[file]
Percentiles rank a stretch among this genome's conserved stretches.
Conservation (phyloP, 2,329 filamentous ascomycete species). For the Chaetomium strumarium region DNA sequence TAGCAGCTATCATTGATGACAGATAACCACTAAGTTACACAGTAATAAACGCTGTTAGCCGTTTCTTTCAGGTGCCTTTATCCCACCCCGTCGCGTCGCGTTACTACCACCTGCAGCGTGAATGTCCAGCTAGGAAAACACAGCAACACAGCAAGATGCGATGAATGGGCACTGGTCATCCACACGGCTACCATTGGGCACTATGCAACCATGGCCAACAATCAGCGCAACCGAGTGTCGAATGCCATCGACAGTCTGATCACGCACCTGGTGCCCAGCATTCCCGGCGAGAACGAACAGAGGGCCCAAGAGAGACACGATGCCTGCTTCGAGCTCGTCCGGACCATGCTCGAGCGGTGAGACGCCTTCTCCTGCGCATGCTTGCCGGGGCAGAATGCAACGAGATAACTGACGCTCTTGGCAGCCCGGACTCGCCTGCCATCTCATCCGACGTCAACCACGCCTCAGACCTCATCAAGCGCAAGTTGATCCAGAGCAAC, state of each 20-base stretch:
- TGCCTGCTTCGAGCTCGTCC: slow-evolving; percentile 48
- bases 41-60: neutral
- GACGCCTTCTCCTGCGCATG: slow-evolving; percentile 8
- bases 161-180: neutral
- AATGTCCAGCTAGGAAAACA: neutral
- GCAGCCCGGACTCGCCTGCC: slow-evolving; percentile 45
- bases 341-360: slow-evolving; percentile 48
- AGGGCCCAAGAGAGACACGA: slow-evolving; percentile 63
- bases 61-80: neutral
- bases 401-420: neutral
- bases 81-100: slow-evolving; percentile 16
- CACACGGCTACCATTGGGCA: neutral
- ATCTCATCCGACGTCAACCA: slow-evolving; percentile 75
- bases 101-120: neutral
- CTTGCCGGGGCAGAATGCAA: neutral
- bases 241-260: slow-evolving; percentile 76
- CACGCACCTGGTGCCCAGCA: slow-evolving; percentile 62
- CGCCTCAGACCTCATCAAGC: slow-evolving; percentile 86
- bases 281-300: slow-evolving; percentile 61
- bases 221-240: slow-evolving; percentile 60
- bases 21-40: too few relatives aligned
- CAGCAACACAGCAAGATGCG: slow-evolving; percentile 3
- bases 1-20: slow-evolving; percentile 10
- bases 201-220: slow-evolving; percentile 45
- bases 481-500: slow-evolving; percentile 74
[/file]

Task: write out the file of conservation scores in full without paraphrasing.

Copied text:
Percentiles rank a stretch among this genome's conserved stretches.
Conservation (phyloP, 2,329 filamentous ascomycete species). For the Chaetomium strumarium region DNA sequence TAGCAGCTATCATTGATGACAGATAACCACTAAGTTACACAGTAATAAACGCTGTTAGCCGTTTCTTTCAGGTGCCTTTATCCCACCCCGTCGCGTCGCGTTACTACCACCTGCAGCGTGAATGTCCAGCTAGGAAAACACAGCAACACAGCAAGATGCGATGAATGGGCACTGGTCATCCACACGGCTACCATTGGGCACTATGCAACCATGGCCAACAATCAGCGCAACCGAGTGTCGAATGCCATCGACAGTCTGATCACGCACCTGGTGCCCAGCATTCCCGGCGAGAACGAACAGAGGGCCCAAGAGAGACACGATGCCTGCTTCGAGCTCGTCCGGACCATGCTCGAGCGGTGAGACGCCTTCTCCTGCGCATGCTTGCCGGGGCAGAATGCAACGAGATAACTGACGCTCTTGGCAGCCCGGACTCGCCTGCCATCTCATCCGACGTCAACCACGCCTCAGACCTCATCAAGCGCAAGTTGATCCAGAGCAAC, state of each 20-base stretch:
- TGCCTGCTTCGAGCTCGTCC: slow-evolving; percentile 48
- bases 41-60: neutral
- GACGCCTTCTCCTGCGCATG: slow-evolving; percentile 8
- bases 161-180: neutral
- AATGTCCAGCTAGGAAAACA: neutral
- GCAGCCCGGACTCGCCTGCC: slow-evolving; percentile 45
- bases 341-360: slow-evolving; percentile 48
- AGGGCCCAAGAGAGACACGA: slow-evolving; percentile 63
- bases 61-80: neutral
- bases 401-420: neutral
- bases 81-100: slow-evolving; percentile 16
- CACACGGCTACCATTGGGCA: neutral
- ATCTCATCCGACGTCAACCA: slow-evolving; percentile 75
- bases 101-120: neutral
- CTTGCCGGGGCAGAATGCAA: neutral
- bases 241-260: slow-evolving; percentile 76
- CACGCACCTGGTGCCCAGCA: slow-evolving; percentile 62
- CGCCTCAGACCTCATCAAGC: slow-evolving; percentile 86
- bases 281-300: slow-evolving; percentile 61
- bases 221-240: slow-evolving; percentile 60
- bases 21-40: too few relatives aligned
- CAGCAACACAGCAAGATGCG: slow-evolving; percentile 3
- bases 1-20: slow-evolving; percentile 10
- bases 201-220: slow-evolving; percentile 45
- bases 481-500: slow-evolving; percentile 74